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My Mark Twain
by Howells, William Dean

He was the most caressing of men in his pity, but he had the fine instinct, which would have pleased Lowell, of never putting his hands on you--fine, delicate hands, with taper fingers, and pink nails, like a girl's, and sensitively quivering in moments of emotion; he did not paw you with them to show his affection, as so many of us Americans are apt to do. Among the half-dozen, or half-hundred, personalities that each of us becomes, I should say that Clemens's central and final personality was something exquisite. His casual acquaintance might know him, perhaps, from his fierce intensity, his wild pleasure in shocking people with his ribaldries and profanities, or from the mere need of loosing his rebellious spirit in that way, as anything but exquisite, and yet that was what in the last analysis he was. They might come away loathing or hating him, but one could not know him well without realizing him the most serious, the most humane, the most conscientious of men. He was Southwestern, and born amid the oppression of a race that had no rights as against ours, but I never saw a man more regardful of negroes. He had a yellow butler when I first began to know him, because he said he could not bear to order a white man about, but the terms of his ordering George were those of the softest entreaty which command ever wore. He loved to rely upon George, who was such a broken reed in some things, though so stanch in others, and the fervent Republican in politics that Clemens then liked him to be. He could interpret Clemens's meaning to the public without conveying his mood, and could render his roughest answer smooth to the person denied his presence. His general instructions were that this presence was to be denied all but personal friends, but the soft heart of George was sometimes touched by importunity, and once he came up into the billiard-room saying that Mr. Smith wished to see Clemens. Upon inquiry, Mr. Smith developed no ties of friendship, and Clemens said, "You go and tell Mr. Smith that I wouldn't come down to see the Twelve Apostles." George turned from the threshold where he had kept himself, and framed a paraphrase of this message which apparently sent Mr. Smith away content with himself and all the rest of the world.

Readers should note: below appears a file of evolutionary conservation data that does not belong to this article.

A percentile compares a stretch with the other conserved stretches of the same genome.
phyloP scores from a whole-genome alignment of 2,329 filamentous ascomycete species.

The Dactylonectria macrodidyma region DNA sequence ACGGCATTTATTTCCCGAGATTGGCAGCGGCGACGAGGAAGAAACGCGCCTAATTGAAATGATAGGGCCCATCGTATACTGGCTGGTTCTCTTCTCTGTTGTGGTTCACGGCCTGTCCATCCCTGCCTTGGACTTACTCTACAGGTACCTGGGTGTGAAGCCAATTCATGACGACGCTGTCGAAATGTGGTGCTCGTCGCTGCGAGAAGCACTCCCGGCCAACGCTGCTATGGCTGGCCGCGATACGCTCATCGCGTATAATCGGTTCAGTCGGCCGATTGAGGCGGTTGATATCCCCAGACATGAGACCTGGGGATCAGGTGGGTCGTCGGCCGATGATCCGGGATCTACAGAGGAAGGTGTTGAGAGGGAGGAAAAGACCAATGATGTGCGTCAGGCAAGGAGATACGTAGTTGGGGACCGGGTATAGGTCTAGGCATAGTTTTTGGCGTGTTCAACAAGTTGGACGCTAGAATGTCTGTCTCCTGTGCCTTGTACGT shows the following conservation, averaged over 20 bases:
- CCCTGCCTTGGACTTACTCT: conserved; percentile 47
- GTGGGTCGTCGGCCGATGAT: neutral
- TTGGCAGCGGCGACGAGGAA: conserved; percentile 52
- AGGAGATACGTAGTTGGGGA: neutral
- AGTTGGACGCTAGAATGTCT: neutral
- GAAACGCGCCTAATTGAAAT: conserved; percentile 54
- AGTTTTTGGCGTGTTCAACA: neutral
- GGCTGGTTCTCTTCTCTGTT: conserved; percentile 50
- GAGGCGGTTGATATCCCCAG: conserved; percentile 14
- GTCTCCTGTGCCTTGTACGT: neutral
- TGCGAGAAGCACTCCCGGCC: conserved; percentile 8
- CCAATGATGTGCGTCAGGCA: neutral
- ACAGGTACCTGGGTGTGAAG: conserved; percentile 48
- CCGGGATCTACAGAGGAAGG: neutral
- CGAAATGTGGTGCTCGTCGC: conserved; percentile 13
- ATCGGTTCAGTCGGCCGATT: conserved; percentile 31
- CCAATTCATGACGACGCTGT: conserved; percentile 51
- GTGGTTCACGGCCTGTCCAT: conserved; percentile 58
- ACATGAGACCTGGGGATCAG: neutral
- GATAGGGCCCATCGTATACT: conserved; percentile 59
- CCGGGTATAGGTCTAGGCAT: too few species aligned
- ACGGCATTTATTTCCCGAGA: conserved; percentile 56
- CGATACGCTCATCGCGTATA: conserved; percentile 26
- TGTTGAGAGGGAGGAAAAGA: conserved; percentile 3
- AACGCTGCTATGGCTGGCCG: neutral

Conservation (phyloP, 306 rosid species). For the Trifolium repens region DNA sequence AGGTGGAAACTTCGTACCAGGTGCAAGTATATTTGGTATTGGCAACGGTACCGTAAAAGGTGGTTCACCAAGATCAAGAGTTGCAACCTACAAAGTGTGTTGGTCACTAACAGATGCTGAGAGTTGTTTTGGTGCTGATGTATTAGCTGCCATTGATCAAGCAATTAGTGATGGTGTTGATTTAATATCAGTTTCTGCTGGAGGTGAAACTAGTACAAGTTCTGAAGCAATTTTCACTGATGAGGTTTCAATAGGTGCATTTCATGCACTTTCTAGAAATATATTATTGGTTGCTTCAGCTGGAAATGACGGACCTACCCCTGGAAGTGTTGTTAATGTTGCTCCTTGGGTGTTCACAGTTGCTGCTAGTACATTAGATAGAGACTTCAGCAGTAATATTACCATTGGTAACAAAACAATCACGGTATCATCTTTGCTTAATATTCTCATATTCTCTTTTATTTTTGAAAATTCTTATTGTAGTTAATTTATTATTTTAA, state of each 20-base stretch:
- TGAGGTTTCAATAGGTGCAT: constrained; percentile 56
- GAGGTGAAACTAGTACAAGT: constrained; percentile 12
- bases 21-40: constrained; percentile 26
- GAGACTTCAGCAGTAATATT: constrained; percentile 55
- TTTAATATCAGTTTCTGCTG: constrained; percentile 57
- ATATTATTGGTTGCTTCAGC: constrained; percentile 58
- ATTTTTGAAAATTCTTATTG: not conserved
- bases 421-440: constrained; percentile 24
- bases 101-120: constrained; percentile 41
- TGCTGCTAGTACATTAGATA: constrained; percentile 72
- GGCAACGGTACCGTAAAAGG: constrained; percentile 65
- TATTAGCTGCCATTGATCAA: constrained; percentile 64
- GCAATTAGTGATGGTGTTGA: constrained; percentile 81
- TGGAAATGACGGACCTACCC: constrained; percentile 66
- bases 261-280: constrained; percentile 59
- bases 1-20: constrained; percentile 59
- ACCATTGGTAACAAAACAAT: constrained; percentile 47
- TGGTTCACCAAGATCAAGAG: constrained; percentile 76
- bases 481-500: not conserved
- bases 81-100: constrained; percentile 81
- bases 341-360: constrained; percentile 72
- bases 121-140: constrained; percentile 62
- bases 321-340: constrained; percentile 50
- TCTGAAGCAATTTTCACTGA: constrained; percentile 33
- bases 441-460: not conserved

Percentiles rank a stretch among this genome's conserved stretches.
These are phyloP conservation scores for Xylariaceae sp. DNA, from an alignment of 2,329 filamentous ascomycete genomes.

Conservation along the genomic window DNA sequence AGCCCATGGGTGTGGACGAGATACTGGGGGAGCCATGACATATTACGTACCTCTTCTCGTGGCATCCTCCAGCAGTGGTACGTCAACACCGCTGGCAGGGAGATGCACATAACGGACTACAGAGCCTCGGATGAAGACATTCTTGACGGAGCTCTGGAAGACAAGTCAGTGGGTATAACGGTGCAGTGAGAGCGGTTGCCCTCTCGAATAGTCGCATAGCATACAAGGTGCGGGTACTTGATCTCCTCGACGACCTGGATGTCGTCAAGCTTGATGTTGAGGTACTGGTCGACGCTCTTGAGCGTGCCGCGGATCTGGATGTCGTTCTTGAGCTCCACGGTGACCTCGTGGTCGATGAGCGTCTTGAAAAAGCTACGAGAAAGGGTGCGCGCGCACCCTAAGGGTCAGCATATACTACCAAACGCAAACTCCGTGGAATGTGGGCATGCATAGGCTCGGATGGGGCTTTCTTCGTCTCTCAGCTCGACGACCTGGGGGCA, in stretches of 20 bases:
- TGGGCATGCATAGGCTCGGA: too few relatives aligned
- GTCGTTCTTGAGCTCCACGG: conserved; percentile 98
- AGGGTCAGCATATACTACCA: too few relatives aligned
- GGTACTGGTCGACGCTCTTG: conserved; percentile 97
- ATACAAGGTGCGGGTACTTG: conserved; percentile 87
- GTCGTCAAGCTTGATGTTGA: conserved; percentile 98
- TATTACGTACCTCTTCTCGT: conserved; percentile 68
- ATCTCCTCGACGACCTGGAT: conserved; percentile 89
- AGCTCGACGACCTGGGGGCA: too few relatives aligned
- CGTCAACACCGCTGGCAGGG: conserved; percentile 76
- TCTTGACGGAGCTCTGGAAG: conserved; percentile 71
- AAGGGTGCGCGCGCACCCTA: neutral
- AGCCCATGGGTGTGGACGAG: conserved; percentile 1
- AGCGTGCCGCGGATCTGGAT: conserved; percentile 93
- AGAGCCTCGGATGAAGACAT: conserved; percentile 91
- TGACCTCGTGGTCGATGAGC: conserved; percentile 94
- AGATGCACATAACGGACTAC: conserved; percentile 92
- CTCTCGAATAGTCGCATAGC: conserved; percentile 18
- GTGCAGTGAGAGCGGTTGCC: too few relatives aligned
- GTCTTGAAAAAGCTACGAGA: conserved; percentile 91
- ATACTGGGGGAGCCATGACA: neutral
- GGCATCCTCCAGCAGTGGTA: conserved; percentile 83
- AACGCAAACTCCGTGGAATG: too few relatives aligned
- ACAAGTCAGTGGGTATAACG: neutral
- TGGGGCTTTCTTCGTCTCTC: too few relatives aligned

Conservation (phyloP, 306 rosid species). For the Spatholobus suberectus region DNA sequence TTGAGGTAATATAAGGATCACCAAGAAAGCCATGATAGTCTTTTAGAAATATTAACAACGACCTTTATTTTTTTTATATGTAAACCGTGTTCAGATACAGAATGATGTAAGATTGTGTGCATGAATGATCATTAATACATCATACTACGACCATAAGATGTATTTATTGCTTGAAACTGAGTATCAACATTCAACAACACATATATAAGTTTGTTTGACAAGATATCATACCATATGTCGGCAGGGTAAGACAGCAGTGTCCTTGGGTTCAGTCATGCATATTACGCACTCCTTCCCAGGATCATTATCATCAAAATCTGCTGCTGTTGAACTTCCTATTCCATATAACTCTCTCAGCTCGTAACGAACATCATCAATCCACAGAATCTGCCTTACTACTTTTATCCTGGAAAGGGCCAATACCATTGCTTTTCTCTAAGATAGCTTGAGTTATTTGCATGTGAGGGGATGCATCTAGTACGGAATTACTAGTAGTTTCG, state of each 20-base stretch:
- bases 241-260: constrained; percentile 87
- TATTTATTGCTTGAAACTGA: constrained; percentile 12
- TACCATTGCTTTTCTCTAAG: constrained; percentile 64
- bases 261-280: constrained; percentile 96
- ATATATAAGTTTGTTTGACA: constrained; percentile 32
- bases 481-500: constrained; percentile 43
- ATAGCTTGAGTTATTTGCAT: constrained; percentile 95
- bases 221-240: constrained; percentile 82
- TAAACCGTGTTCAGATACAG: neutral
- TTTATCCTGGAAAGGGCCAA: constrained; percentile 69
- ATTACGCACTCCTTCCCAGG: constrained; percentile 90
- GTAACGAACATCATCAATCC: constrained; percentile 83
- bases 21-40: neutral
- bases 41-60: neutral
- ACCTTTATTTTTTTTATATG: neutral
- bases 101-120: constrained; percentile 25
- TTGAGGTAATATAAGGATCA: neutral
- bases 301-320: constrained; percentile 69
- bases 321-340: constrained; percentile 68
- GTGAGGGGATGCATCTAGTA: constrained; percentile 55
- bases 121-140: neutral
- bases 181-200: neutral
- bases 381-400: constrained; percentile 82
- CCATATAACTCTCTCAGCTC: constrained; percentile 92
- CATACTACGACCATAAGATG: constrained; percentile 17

The part of him that was Western in his Southwestern origin Clemens kept to the end, but he was the most desouthernized Southerner I ever knew. No man more perfectly sensed and more entirely abhorred slavery, and no one has ever poured such scorn upon the second-hand, Walter-Scotticized, pseudo-chivalry of the Southern ideal. He held himself responsible for the wrong which the white race had done the black race in slavery, and he explained, in paying the way of a negro student through Yale, that he was doing it as his part of the reparation due from every white to every black man. He said he had never seen this student, nor ever wished to see him or know his name; it was quite enough that he was a negro. About that time a colored cadet was expelled from West Point for some point of conduct "unbecoming an officer and gentleman," and there was the usual shabby philosophy in a portion of the press to the effect that a negro could never feel the claim of honor. The man was fifteen parts white, but, "Oh yes," Clemens said, with bitter irony, "it was that one part black that undid him." It made him a "nigger" and incapable of being a gentleman. It was to blame for the whole thing. The fifteen parts white were guiltless.

Clemens was entirely satisfied with the result of the Civil War, and he was eager to have its facts and meanings brought out at once in history. He ridiculed the notion, held by many, that "it was not yet time" to philosophize the events of the great struggle; that we must "wait till its passions had cooled," and "the clouds of strife had cleared away." He maintained that the time would never come when we should see its motives and men and deeds more clearly, and that now, now, was the hour to ascertain them in lasting verity. Picturesquely and dramatically he portrayed the imbecility of deferring the inquiry at any point to the distance of future years when inevitably the facts would begin to put on fable.

He had powers of sarcasm and a relentless rancor in his contempt which those who knew him best appreciated most. The late Noah Brooks, who had been in California at the beginning of Clemens's career, and had witnessed the effect of his ridicule before he had learned to temper it, once said to me that he would rather have any one else in the world down on him than Mark Twain. But as Clemens grew older he grew more merciful, not to the wrong, but to the men who were in it. The wrong was often the source of his wildest drolling. He considered it in such hopelessness of ever doing it justice that his despair broke in laughter.


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